Granting Mailbox Full Access via Groups and keeping the Automapping feature in Exchange 2010

Since Exchange 2010 Service Pack 1 a new feature was added for Outlook 2007 and 2010 users, namely Automapping. When a mailbox user has Full Access on another mailbox, it will be automatically mapped in Outlook. No need for the user to go trough menus to find the additional mailbox screen. It’s a small addition but I know that users and your service desk will appreciate this.

There is one catch I came across, namely automapping does not work when the Full Access permission is granted via a security group. The mailbox is however accessible, but there is no automatic mapping in Outlook.

That constitutes an issue whenever you have a security model based on handing down permissions only via groups and never directly (or at an absolute minimum). In this case you loose the benefit of Automapping. Also if users are not allowed to change certain settings in Outlook, let’s say account settings, they themselves are not able to correctly add an additional mailbox. In this case automapping would have been an excellent substitute.

For these issues I have constructed scripts that will grant all unique users according to group and all subsequent subgroups membership direct full access permission on a specified mailbox. One of those works with an CSV file and is therefore very well suitable to implement with Scheduled Tasks. Check out Mike Pfeiffer’s blog post on that subject.

In one instance I have scheduled the CSV version of my script to run once a day a few hours before office hours, but every environment has it’s own requirements. Note that it can take up to two hours for Exchange to implement the new permissions, because of caching by the Information Store service.

In order to recursively get all users from the group parameter and every group that is member of said group, I’ve used portion of a script made by Steve Goodman’s blog post “How to report which Exchange mailboxes group members have full access to”. I have his permission to use and abuse that function, thanks Steve!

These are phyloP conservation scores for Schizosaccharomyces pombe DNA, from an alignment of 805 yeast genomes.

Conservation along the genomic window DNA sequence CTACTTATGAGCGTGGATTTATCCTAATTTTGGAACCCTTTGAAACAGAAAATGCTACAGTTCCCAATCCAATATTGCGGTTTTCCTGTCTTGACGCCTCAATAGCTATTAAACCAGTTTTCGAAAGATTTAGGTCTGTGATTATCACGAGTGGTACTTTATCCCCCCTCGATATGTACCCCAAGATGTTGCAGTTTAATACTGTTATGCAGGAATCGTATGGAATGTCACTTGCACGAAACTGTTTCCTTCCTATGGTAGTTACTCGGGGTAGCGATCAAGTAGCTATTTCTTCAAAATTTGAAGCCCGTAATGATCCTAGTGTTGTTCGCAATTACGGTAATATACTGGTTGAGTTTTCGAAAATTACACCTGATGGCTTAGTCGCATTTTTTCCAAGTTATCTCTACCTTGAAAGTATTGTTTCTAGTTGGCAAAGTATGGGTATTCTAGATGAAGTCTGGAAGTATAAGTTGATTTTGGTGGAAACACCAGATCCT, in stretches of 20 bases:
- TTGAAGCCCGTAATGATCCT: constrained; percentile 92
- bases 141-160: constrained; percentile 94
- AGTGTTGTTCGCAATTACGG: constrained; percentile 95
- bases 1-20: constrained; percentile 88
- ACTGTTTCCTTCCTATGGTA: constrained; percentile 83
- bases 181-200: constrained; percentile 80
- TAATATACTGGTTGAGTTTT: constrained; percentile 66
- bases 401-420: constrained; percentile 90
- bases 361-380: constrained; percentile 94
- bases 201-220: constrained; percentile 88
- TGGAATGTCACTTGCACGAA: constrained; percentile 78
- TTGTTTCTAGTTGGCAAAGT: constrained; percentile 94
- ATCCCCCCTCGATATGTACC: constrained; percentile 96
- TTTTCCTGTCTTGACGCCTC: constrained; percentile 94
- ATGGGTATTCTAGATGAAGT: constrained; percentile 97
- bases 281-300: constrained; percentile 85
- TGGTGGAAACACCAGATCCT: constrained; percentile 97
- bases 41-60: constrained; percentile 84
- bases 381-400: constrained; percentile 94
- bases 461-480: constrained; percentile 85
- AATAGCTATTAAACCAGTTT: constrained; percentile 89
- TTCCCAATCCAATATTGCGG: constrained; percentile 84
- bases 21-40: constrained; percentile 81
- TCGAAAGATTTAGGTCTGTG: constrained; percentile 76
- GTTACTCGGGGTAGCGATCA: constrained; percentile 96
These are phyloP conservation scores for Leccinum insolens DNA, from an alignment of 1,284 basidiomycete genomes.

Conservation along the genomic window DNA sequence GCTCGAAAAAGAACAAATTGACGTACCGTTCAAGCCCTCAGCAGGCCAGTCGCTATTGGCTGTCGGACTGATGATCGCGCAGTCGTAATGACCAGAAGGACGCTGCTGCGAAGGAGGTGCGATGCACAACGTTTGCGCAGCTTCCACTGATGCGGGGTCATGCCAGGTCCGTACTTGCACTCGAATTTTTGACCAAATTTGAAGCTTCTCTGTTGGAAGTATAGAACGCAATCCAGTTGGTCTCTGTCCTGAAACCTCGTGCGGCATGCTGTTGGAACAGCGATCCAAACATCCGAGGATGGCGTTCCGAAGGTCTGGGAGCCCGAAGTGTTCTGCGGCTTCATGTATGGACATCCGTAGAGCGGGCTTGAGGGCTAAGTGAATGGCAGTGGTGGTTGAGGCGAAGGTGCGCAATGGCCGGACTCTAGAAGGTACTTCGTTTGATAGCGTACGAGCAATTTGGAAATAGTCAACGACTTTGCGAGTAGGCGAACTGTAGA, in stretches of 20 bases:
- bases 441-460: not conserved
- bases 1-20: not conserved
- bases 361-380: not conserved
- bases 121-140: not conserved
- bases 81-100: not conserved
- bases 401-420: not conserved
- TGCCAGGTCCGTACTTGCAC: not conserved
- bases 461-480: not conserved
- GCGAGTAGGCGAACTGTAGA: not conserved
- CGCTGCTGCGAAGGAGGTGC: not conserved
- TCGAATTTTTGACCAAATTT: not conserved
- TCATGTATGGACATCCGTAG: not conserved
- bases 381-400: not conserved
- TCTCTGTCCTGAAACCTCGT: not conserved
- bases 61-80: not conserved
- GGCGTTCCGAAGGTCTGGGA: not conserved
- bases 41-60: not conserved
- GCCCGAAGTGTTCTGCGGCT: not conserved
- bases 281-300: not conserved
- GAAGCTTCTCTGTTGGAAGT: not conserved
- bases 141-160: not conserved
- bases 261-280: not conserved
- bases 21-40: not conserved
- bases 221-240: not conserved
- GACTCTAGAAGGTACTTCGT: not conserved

Users which are no longer member of any specified groups (or subgroup) are removed. Actually all users (including groups, with the exception of the group used as parameter) are removed when they are directly granted permissions, meaning that inherited permissions will not be affected. The SELF account will obviously be left alone.

I’ve made them available via SkyDrive, click on the link to save the ps1 files.
*update 20120110* There still was a little reference to a specific environment, that has been removed.

Click to download: Set-MailboxPermissionGroupFA.ps1

Format:
Set-MailboxPermissionGroupFA –Mailbox <mailbox> –Group <group>

This script will grant Full Access to all members and members of subgroups of <group> on mailbox <mailbox>.

It needs two parameters, –mailbox and –group. The Mailbox parameter is the mailbox users will get Full Access permission on. The Group parameter is the group where group members are granted Full Access. This works recursively, meaning that when a group is a member the script will check that group for users etc. etc..

As the main Exchange function is Add-MailboxPermission, the parameter Mailbox should adhere to the same format constraints as the Identity parameter. As for the Group parameter, check the Identity parameter from the Get-Group cmdlet.

And as previously mentioned, this script will remove all directly attributed full access permissions when that user is not a group member (anymore). Inherited permissions and the SELF user are left alone though.

Click to download: Import-MailboxPermissionGroupFA.ps1

Format:
Import-MailboxPermissionGroupFA –ListLocation <location of CSV file>

This script will import a CSV file which contains the names of mailboxes and the groups. An example of the format of the CSV file:

Mailbox,Group
Postmaster,”Postmaster Admins”
Information,Marketing_group
SpamBox,Mailbox_Spambox_FullAccess

The header must contain Mailbox and Group, separated by a comma. Subsequent rows have to contain the name of the mailbox and the associated group. When containing spaces, ‘ or “ are required.

These scripts are free to be used, altered and distributed. I would appreciate an honorable mention and I am off course interested in any improvement made. The recursive group membership helper function was made by Steve Goodman.

Points for improvements:

  • Currently all accounts are deleted, even if they are still member of the Full Access group. So a selective deletion would be more elegant (important regarding auditing, the store credential cache etc.).
  • A Send on Behalf version, you cannot grant this permission to groups. (Send As permissions already work when permission is granted via groups).

 

Disclaimer: The information here is provided as is. Use the scripts at your own risk. I have tested and implemented these scripts in production environments, but it is possible that the scripts will not work as described in other environments.

Leave a Reply

Your email address will not be published. Required fields are marked *